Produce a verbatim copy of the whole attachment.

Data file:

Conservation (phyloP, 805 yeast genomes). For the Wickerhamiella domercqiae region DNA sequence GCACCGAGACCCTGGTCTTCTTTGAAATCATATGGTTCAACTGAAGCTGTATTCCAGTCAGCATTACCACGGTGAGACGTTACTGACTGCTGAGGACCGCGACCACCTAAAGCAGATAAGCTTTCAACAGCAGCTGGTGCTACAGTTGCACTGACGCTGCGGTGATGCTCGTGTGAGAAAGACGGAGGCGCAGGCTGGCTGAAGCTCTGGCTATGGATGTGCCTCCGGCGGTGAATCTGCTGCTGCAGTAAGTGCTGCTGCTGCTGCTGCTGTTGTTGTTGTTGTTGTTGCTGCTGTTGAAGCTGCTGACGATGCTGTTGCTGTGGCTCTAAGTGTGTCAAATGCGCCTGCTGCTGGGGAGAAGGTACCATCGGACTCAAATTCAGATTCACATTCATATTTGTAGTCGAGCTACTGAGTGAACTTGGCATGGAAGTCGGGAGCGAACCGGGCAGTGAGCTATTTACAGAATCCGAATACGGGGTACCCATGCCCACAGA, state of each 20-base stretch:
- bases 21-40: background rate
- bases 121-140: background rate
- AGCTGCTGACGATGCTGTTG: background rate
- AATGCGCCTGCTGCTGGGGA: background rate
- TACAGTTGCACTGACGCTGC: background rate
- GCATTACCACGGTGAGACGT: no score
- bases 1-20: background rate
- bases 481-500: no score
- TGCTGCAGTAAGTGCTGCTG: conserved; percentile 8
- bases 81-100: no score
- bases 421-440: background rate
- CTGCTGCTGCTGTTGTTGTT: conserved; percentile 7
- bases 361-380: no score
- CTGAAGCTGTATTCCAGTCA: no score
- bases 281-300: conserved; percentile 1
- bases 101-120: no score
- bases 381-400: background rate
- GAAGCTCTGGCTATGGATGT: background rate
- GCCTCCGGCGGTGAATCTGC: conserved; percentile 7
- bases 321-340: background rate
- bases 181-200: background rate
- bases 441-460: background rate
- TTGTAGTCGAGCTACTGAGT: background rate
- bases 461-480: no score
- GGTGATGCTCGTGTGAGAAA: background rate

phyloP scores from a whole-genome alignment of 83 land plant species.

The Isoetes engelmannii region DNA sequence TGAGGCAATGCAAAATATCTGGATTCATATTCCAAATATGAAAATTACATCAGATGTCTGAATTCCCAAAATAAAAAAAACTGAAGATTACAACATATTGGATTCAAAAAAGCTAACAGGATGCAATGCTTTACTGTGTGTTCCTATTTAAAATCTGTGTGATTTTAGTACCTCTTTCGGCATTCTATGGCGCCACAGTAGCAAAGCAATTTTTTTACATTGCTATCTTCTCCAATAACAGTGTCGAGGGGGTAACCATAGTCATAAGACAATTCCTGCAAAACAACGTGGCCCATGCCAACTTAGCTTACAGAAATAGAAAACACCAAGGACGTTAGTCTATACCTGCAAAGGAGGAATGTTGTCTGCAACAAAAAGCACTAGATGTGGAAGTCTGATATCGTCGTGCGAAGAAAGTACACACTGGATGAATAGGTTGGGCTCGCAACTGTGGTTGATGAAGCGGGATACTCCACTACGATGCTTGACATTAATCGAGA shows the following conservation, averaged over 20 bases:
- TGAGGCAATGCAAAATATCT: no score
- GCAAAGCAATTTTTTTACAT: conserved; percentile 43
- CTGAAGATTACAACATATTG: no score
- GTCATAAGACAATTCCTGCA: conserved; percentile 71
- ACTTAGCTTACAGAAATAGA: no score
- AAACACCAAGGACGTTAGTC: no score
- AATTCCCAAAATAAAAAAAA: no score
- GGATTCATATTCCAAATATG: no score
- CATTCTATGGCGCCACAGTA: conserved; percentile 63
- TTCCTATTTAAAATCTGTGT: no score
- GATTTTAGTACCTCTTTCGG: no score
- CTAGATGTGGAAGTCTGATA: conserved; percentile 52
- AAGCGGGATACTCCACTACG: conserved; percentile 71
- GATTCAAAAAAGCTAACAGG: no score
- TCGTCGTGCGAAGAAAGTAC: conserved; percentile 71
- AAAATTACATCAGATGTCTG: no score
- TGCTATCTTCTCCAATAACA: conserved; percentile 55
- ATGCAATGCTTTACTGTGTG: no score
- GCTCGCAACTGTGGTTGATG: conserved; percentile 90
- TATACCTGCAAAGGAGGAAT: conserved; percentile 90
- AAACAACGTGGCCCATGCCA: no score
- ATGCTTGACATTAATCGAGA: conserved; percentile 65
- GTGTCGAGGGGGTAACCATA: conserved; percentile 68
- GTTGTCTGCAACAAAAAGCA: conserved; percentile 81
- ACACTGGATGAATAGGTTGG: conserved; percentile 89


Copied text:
Conservation (phyloP, 805 yeast genomes). For the Wickerhamiella domercqiae region DNA sequence GCACCGAGACCCTGGTCTTCTTTGAAATCATATGGTTCAACTGAAGCTGTATTCCAGTCAGCATTACCACGGTGAGACGTTACTGACTGCTGAGGACCGCGACCACCTAAAGCAGATAAGCTTTCAACAGCAGCTGGTGCTACAGTTGCACTGACGCTGCGGTGATGCTCGTGTGAGAAAGACGGAGGCGCAGGCTGGCTGAAGCTCTGGCTATGGATGTGCCTCCGGCGGTGAATCTGCTGCTGCAGTAAGTGCTGCTGCTGCTGCTGCTGTTGTTGTTGTTGTTGTTGCTGCTGTTGAAGCTGCTGACGATGCTGTTGCTGTGGCTCTAAGTGTGTCAAATGCGCCTGCTGCTGGGGAGAAGGTACCATCGGACTCAAATTCAGATTCACATTCATATTTGTAGTCGAGCTACTGAGTGAACTTGGCATGGAAGTCGGGAGCGAACCGGGCAGTGAGCTATTTACAGAATCCGAATACGGGGTACCCATGCCCACAGA, state of each 20-base stretch:
- bases 21-40: background rate
- bases 121-140: background rate
- AGCTGCTGACGATGCTGTTG: background rate
- AATGCGCCTGCTGCTGGGGA: background rate
- TACAGTTGCACTGACGCTGC: background rate
- GCATTACCACGGTGAGACGT: no score
- bases 1-20: background rate
- bases 481-500: no score
- TGCTGCAGTAAGTGCTGCTG: conserved; percentile 8
- bases 81-100: no score
- bases 421-440: background rate
- CTGCTGCTGCTGTTGTTGTT: conserved; percentile 7
- bases 361-380: no score
- CTGAAGCTGTATTCCAGTCA: no score
- bases 281-300: conserved; percentile 1
- bases 101-120: no score
- bases 381-400: background rate
- GAAGCTCTGGCTATGGATGT: background rate
- GCCTCCGGCGGTGAATCTGC: conserved; percentile 7
- bases 321-340: background rate
- bases 181-200: background rate
- bases 441-460: background rate
- TTGTAGTCGAGCTACTGAGT: background rate
- bases 461-480: no score
- GGTGATGCTCGTGTGAGAAA: background rate

phyloP scores from a whole-genome alignment of 83 land plant species.

The Isoetes engelmannii region DNA sequence TGAGGCAATGCAAAATATCTGGATTCATATTCCAAATATGAAAATTACATCAGATGTCTGAATTCCCAAAATAAAAAAAACTGAAGATTACAACATATTGGATTCAAAAAAGCTAACAGGATGCAATGCTTTACTGTGTGTTCCTATTTAAAATCTGTGTGATTTTAGTACCTCTTTCGGCATTCTATGGCGCCACAGTAGCAAAGCAATTTTTTTACATTGCTATCTTCTCCAATAACAGTGTCGAGGGGGTAACCATAGTCATAAGACAATTCCTGCAAAACAACGTGGCCCATGCCAACTTAGCTTACAGAAATAGAAAACACCAAGGACGTTAGTCTATACCTGCAAAGGAGGAATGTTGTCTGCAACAAAAAGCACTAGATGTGGAAGTCTGATATCGTCGTGCGAAGAAAGTACACACTGGATGAATAGGTTGGGCTCGCAACTGTGGTTGATGAAGCGGGATACTCCACTACGATGCTTGACATTAATCGAGA shows the following conservation, averaged over 20 bases:
- TGAGGCAATGCAAAATATCT: no score
- GCAAAGCAATTTTTTTACAT: conserved; percentile 43
- CTGAAGATTACAACATATTG: no score
- GTCATAAGACAATTCCTGCA: conserved; percentile 71
- ACTTAGCTTACAGAAATAGA: no score
- AAACACCAAGGACGTTAGTC: no score
- AATTCCCAAAATAAAAAAAA: no score
- GGATTCATATTCCAAATATG: no score
- CATTCTATGGCGCCACAGTA: conserved; percentile 63
- TTCCTATTTAAAATCTGTGT: no score
- GATTTTAGTACCTCTTTCGG: no score
- CTAGATGTGGAAGTCTGATA: conserved; percentile 52
- AAGCGGGATACTCCACTACG: conserved; percentile 71
- GATTCAAAAAAGCTAACAGG: no score
- TCGTCGTGCGAAGAAAGTAC: conserved; percentile 71
- AAAATTACATCAGATGTCTG: no score
- TGCTATCTTCTCCAATAACA: conserved; percentile 55
- ATGCAATGCTTTACTGTGTG: no score
- GCTCGCAACTGTGGTTGATG: conserved; percentile 90
- TATACCTGCAAAGGAGGAAT: conserved; percentile 90
- AAACAACGTGGCCCATGCCA: no score
- ATGCTTGACATTAATCGAGA: conserved; percentile 65
- GTGTCGAGGGGGTAACCATA: conserved; percentile 68
- GTTGTCTGCAACAAAAAGCA: conserved; percentile 81
- ACACTGGATGAATAGGTTGG: conserved; percentile 89